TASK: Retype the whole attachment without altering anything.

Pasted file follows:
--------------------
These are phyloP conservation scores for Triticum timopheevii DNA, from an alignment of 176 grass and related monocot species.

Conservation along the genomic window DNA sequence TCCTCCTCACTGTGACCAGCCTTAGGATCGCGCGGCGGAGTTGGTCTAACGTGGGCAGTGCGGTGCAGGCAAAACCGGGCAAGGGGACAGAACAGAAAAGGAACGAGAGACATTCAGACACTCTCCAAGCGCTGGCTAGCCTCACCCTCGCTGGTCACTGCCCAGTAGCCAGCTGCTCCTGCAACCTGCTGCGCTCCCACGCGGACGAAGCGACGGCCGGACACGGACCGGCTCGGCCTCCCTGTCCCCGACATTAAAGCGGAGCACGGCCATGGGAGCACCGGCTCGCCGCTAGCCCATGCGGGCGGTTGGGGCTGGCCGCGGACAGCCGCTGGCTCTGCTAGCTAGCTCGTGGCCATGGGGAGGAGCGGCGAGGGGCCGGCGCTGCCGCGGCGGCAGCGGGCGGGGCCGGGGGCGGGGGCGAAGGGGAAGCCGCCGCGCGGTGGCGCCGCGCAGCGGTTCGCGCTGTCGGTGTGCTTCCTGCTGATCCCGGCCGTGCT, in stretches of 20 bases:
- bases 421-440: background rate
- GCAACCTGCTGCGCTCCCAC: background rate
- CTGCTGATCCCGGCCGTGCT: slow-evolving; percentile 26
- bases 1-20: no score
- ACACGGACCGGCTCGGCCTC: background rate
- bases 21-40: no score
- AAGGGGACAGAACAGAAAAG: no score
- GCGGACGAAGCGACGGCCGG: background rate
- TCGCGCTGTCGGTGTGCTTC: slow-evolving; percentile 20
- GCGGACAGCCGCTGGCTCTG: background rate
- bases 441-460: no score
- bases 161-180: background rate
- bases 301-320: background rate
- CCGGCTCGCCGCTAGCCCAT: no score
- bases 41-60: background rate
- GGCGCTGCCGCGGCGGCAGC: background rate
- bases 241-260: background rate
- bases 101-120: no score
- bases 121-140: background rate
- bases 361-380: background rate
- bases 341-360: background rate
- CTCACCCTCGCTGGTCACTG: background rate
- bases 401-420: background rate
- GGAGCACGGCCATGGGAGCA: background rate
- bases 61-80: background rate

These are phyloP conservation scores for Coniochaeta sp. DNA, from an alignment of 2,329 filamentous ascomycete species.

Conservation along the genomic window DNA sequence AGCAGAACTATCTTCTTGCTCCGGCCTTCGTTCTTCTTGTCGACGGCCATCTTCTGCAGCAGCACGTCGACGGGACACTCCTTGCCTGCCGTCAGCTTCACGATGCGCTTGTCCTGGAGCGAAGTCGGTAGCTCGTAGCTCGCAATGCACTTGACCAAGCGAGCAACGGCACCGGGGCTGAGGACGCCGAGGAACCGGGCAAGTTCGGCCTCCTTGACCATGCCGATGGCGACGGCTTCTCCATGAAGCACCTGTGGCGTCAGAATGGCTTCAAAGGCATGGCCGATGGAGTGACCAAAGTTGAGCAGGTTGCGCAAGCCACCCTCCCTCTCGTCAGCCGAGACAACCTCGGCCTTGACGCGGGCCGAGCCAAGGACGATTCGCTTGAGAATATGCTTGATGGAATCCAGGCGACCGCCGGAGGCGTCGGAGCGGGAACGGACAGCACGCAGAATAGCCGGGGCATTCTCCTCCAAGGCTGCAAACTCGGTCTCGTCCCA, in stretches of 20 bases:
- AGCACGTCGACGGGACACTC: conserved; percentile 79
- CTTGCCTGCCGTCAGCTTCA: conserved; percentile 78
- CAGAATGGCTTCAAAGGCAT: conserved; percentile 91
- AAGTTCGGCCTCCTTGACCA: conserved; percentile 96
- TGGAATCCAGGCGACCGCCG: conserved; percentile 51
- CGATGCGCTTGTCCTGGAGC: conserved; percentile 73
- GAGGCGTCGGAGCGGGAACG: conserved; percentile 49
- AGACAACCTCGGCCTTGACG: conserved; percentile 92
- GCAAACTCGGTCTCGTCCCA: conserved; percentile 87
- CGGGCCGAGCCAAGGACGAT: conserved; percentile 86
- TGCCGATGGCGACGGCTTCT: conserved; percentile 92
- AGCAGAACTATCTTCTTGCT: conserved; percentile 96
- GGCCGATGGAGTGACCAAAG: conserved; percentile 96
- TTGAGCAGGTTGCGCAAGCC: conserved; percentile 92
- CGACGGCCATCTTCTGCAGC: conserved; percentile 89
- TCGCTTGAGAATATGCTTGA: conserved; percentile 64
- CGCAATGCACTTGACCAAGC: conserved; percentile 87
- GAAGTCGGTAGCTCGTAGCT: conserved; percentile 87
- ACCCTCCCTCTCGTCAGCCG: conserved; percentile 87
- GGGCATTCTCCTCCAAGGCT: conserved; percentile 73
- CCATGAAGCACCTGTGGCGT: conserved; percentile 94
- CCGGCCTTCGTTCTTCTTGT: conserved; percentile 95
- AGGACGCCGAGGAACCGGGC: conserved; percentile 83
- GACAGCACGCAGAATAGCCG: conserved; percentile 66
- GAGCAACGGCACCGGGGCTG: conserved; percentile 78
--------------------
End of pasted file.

These are phyloP conservation scores for Triticum timopheevii DNA, from an alignment of 176 grass and related monocot species.

Conservation along the genomic window DNA sequence TCCTCCTCACTGTGACCAGCCTTAGGATCGCGCGGCGGAGTTGGTCTAACGTGGGCAGTGCGGTGCAGGCAAAACCGGGCAAGGGGACAGAACAGAAAAGGAACGAGAGACATTCAGACACTCTCCAAGCGCTGGCTAGCCTCACCCTCGCTGGTCACTGCCCAGTAGCCAGCTGCTCCTGCAACCTGCTGCGCTCCCACGCGGACGAAGCGACGGCCGGACACGGACCGGCTCGGCCTCCCTGTCCCCGACATTAAAGCGGAGCACGGCCATGGGAGCACCGGCTCGCCGCTAGCCCATGCGGGCGGTTGGGGCTGGCCGCGGACAGCCGCTGGCTCTGCTAGCTAGCTCGTGGCCATGGGGAGGAGCGGCGAGGGGCCGGCGCTGCCGCGGCGGCAGCGGGCGGGGCCGGGGGCGGGGGCGAAGGGGAAGCCGCCGCGCGGTGGCGCCGCGCAGCGGTTCGCGCTGTCGGTGTGCTTCCTGCTGATCCCGGCCGTGCT, in stretches of 20 bases:
- bases 421-440: background rate
- GCAACCTGCTGCGCTCCCAC: background rate
- CTGCTGATCCCGGCCGTGCT: slow-evolving; percentile 26
- bases 1-20: no score
- ACACGGACCGGCTCGGCCTC: background rate
- bases 21-40: no score
- AAGGGGACAGAACAGAAAAG: no score
- GCGGACGAAGCGACGGCCGG: background rate
- TCGCGCTGTCGGTGTGCTTC: slow-evolving; percentile 20
- GCGGACAGCCGCTGGCTCTG: background rate
- bases 441-460: no score
- bases 161-180: background rate
- bases 301-320: background rate
- CCGGCTCGCCGCTAGCCCAT: no score
- bases 41-60: background rate
- GGCGCTGCCGCGGCGGCAGC: background rate
- bases 241-260: background rate
- bases 101-120: no score
- bases 121-140: background rate
- bases 361-380: background rate
- bases 341-360: background rate
- CTCACCCTCGCTGGTCACTG: background rate
- bases 401-420: background rate
- GGAGCACGGCCATGGGAGCA: background rate
- bases 61-80: background rate

These are phyloP conservation scores for Coniochaeta sp. DNA, from an alignment of 2,329 filamentous ascomycete species.

Conservation along the genomic window DNA sequence AGCAGAACTATCTTCTTGCTCCGGCCTTCGTTCTTCTTGTCGACGGCCATCTTCTGCAGCAGCACGTCGACGGGACACTCCTTGCCTGCCGTCAGCTTCACGATGCGCTTGTCCTGGAGCGAAGTCGGTAGCTCGTAGCTCGCAATGCACTTGACCAAGCGAGCAACGGCACCGGGGCTGAGGACGCCGAGGAACCGGGCAAGTTCGGCCTCCTTGACCATGCCGATGGCGACGGCTTCTCCATGAAGCACCTGTGGCGTCAGAATGGCTTCAAAGGCATGGCCGATGGAGTGACCAAAGTTGAGCAGGTTGCGCAAGCCACCCTCCCTCTCGTCAGCCGAGACAACCTCGGCCTTGACGCGGGCCGAGCCAAGGACGATTCGCTTGAGAATATGCTTGATGGAATCCAGGCGACCGCCGGAGGCGTCGGAGCGGGAACGGACAGCACGCAGAATAGCCGGGGCATTCTCCTCCAAGGCTGCAAACTCGGTCTCGTCCCA, in stretches of 20 bases:
- AGCACGTCGACGGGACACTC: conserved; percentile 79
- CTTGCCTGCCGTCAGCTTCA: conserved; percentile 78
- CAGAATGGCTTCAAAGGCAT: conserved; percentile 91
- AAGTTCGGCCTCCTTGACCA: conserved; percentile 96
- TGGAATCCAGGCGACCGCCG: conserved; percentile 51
- CGATGCGCTTGTCCTGGAGC: conserved; percentile 73
- GAGGCGTCGGAGCGGGAACG: conserved; percentile 49
- AGACAACCTCGGCCTTGACG: conserved; percentile 92
- GCAAACTCGGTCTCGTCCCA: conserved; percentile 87
- CGGGCCGAGCCAAGGACGAT: conserved; percentile 86
- TGCCGATGGCGACGGCTTCT: conserved; percentile 92
- AGCAGAACTATCTTCTTGCT: conserved; percentile 96
- GGCCGATGGAGTGACCAAAG: conserved; percentile 96
- TTGAGCAGGTTGCGCAAGCC: conserved; percentile 92
- CGACGGCCATCTTCTGCAGC: conserved; percentile 89
- TCGCTTGAGAATATGCTTGA: conserved; percentile 64
- CGCAATGCACTTGACCAAGC: conserved; percentile 87
- GAAGTCGGTAGCTCGTAGCT: conserved; percentile 87
- ACCCTCCCTCTCGTCAGCCG: conserved; percentile 87
- GGGCATTCTCCTCCAAGGCT: conserved; percentile 73
- CCATGAAGCACCTGTGGCGT: conserved; percentile 94
- CCGGCCTTCGTTCTTCTTGT: conserved; percentile 95
- AGGACGCCGAGGAACCGGGC: conserved; percentile 83
- GACAGCACGCAGAATAGCCG: conserved; percentile 66
- GAGCAACGGCACCGGGGCTG: conserved; percentile 78